Dorian Marks Start of ‘Seasonal Risk’ for Mortgage-Backed Securities Risk

Slow-moving, powerful Hurricane Dorian has dominated the news for nearly two weeks; now, as it moves off the East Coast and into history, analysts have begun to assess its impact.

Fitch Ratings, New York, said Hurricane Dorian is not expected to affect commercial mortgage-backed securities and residential mortgage-backed securities ratings due to pool diversification, servicer advancing and insurance coverage. However, Fitch said with Dorian marking the start of a hurricane season in which multiple severe storms could occur might negatively affect loan performance if damage is widespread and severe and recovery is prolonged.

“As the hurricane season ramps up, Fitch properties along the East and Gulf coasts are vulnerable to damage from severe storms and surges,” Fitch said. “At this point it appears Hurricane Dorian’s impact will be more modest than the hurricanes of 2017. The effects of these hurricanes–notably Harvey, Irma, and Maria–on residential mortgage performance was temporary, and delinquencies returned to pre-storm levels after about 12 months. This is consistent with recovery trends observed in prior natural disasters.”

Fitch said natural disasters over the past 30 years have not been significant enough to influence RMBS ratings, saying the geographic distribution of residential mortgage pools mutes the effect of natural disasters, as increases in delinquencies due to these disasters only affects a portion of the pool. Loan performance is also supported by private insurance, federal disaster funding and economic stimulus as a result of recovery, such as home improvements.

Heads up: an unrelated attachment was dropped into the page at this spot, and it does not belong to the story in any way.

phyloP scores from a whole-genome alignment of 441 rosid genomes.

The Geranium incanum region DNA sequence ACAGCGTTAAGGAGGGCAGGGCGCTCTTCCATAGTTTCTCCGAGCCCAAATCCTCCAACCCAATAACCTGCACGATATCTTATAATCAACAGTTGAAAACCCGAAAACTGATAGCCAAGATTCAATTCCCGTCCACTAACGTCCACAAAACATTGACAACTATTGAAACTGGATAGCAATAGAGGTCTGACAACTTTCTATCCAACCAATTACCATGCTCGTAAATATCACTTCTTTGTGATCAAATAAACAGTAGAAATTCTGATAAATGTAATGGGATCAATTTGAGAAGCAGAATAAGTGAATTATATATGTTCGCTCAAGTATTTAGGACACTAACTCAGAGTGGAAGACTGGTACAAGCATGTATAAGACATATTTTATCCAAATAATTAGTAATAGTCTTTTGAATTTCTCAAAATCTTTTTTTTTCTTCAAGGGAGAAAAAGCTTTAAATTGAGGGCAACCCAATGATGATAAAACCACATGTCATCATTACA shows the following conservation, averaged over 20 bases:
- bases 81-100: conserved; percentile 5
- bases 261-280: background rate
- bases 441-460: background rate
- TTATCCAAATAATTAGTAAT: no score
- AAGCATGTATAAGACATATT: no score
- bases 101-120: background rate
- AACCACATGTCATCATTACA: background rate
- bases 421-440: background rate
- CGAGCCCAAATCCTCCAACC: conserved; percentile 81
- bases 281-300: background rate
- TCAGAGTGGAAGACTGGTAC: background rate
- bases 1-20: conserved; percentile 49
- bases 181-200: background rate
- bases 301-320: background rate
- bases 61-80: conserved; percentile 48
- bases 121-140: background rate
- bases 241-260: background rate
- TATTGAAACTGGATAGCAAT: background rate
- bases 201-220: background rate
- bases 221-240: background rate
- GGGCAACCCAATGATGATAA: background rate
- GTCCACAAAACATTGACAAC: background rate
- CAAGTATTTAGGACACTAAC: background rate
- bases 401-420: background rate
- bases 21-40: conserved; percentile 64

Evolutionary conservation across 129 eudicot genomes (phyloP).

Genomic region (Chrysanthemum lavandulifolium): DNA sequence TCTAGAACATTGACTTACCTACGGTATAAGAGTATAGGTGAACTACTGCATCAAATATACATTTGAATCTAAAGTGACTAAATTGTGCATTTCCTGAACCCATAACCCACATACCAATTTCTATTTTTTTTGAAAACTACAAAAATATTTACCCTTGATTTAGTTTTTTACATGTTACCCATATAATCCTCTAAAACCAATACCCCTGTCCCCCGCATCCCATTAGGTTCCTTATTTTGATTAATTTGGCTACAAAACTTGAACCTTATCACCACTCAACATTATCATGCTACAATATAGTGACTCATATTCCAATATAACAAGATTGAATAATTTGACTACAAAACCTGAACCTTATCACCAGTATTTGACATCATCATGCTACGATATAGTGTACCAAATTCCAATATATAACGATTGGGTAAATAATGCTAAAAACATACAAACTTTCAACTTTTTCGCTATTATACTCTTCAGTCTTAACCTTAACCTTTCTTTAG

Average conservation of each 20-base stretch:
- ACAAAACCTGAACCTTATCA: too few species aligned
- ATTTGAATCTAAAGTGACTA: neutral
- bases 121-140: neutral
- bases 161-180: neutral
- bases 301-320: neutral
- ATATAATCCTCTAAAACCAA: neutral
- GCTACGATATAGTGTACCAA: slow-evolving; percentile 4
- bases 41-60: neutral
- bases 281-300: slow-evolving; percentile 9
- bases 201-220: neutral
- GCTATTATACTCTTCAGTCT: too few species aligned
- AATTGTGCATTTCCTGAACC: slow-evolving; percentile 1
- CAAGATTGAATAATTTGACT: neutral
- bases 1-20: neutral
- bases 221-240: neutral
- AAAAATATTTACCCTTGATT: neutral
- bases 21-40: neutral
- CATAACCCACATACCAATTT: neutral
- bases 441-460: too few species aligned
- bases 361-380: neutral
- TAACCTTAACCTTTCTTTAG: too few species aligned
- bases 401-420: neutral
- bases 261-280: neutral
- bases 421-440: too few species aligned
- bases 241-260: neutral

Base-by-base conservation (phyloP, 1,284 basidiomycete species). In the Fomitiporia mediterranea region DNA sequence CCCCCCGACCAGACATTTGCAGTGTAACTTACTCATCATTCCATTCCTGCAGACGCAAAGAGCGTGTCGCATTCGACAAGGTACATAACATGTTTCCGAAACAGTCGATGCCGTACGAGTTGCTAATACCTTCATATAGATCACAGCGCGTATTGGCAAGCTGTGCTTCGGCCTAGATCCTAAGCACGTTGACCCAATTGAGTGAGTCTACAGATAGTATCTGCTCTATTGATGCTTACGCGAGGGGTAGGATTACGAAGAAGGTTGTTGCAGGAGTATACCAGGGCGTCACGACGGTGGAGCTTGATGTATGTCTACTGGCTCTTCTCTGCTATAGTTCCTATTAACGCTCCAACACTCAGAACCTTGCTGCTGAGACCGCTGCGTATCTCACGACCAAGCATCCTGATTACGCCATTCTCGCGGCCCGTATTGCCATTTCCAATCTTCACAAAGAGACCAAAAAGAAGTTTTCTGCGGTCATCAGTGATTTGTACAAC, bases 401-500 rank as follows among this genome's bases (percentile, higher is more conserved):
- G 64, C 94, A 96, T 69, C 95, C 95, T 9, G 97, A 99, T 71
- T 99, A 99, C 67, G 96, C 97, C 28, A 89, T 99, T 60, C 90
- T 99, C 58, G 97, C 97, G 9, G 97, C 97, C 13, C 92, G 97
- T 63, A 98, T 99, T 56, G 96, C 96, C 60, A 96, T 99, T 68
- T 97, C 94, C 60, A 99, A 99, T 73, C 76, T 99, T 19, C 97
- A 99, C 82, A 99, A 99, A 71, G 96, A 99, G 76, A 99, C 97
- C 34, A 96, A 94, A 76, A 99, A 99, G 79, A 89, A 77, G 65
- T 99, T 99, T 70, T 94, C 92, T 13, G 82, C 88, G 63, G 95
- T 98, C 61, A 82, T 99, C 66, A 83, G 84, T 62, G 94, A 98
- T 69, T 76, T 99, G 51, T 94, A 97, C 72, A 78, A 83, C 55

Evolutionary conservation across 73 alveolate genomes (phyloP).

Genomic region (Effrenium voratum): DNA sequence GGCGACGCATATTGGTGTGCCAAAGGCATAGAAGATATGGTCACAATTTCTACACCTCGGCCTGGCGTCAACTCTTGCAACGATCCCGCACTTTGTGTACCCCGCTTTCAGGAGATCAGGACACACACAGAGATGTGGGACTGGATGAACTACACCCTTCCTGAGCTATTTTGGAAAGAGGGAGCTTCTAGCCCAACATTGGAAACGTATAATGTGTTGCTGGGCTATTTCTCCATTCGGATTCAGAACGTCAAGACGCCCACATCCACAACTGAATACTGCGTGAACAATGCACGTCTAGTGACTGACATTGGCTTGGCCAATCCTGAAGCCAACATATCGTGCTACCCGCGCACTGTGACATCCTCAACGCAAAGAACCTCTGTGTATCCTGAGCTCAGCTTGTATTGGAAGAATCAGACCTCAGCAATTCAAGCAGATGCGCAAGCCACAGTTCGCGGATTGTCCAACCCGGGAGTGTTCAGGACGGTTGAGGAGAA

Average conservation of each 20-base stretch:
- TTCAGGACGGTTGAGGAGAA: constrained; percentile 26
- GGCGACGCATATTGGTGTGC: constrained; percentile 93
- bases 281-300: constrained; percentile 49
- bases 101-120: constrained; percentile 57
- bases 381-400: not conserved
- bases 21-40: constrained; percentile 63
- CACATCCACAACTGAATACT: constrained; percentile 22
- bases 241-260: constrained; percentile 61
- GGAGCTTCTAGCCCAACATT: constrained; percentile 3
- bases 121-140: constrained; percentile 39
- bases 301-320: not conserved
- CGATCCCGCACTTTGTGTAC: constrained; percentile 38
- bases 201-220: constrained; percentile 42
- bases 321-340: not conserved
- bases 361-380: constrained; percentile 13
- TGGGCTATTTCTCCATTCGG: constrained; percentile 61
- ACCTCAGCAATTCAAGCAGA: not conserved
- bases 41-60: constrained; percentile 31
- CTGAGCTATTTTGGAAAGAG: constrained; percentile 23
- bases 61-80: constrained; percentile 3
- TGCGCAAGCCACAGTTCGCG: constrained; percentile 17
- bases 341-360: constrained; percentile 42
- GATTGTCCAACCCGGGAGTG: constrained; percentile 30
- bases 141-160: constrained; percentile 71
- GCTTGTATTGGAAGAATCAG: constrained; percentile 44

Fitch said the most significant damage in the wake of Hurricane Dorian appears to be on the Bahama Islands, which Fitch does not have exposure to within its North American CMBS or RMBS ratings portfolio. Dorian’s effect on the U.S. mainland remains uncertain, “but we expect to receive Significant Insurance Event reports from CMBS master servicers within two to three weeks of the event,” it said. “These reports track the status of insurance claims and repairs. Fitch continues to monitor more than $6 billion of rated CMBS exposure to more than 1,200 properties across Florida, Georgia, South Carolina and North Carolina with the potential to be affected by Hurricane Dorian.”

Fitch said CMBS ratings reflect servicer advancing and strong sponsorship among the larger exposures. Additionally, all CMBS loans each require specific levels of insurance coverage for various risks depending on property location. However, the amount covered for a particular property and event will be policy specific.

“In prior events, servicers have confirmed instances where claims were denied because damage was caused by events outside the scope of coverage,” Fitch said. “In addition, business interruption coverage only applies if the damage is covered under the policy. Widespread damage could cause a bottleneck of insurance claim evaluations and repairs.”

In the near term, Fitch said, hotels on the outskirts of these evacuation zones may benefit. “Additionally, should hurricane damages cause longer-term relocations, multifamily and self-storage properties without damage in or close to affected areas could outperform given constrained supply from removed competition from those properties that experienced damage,” it added.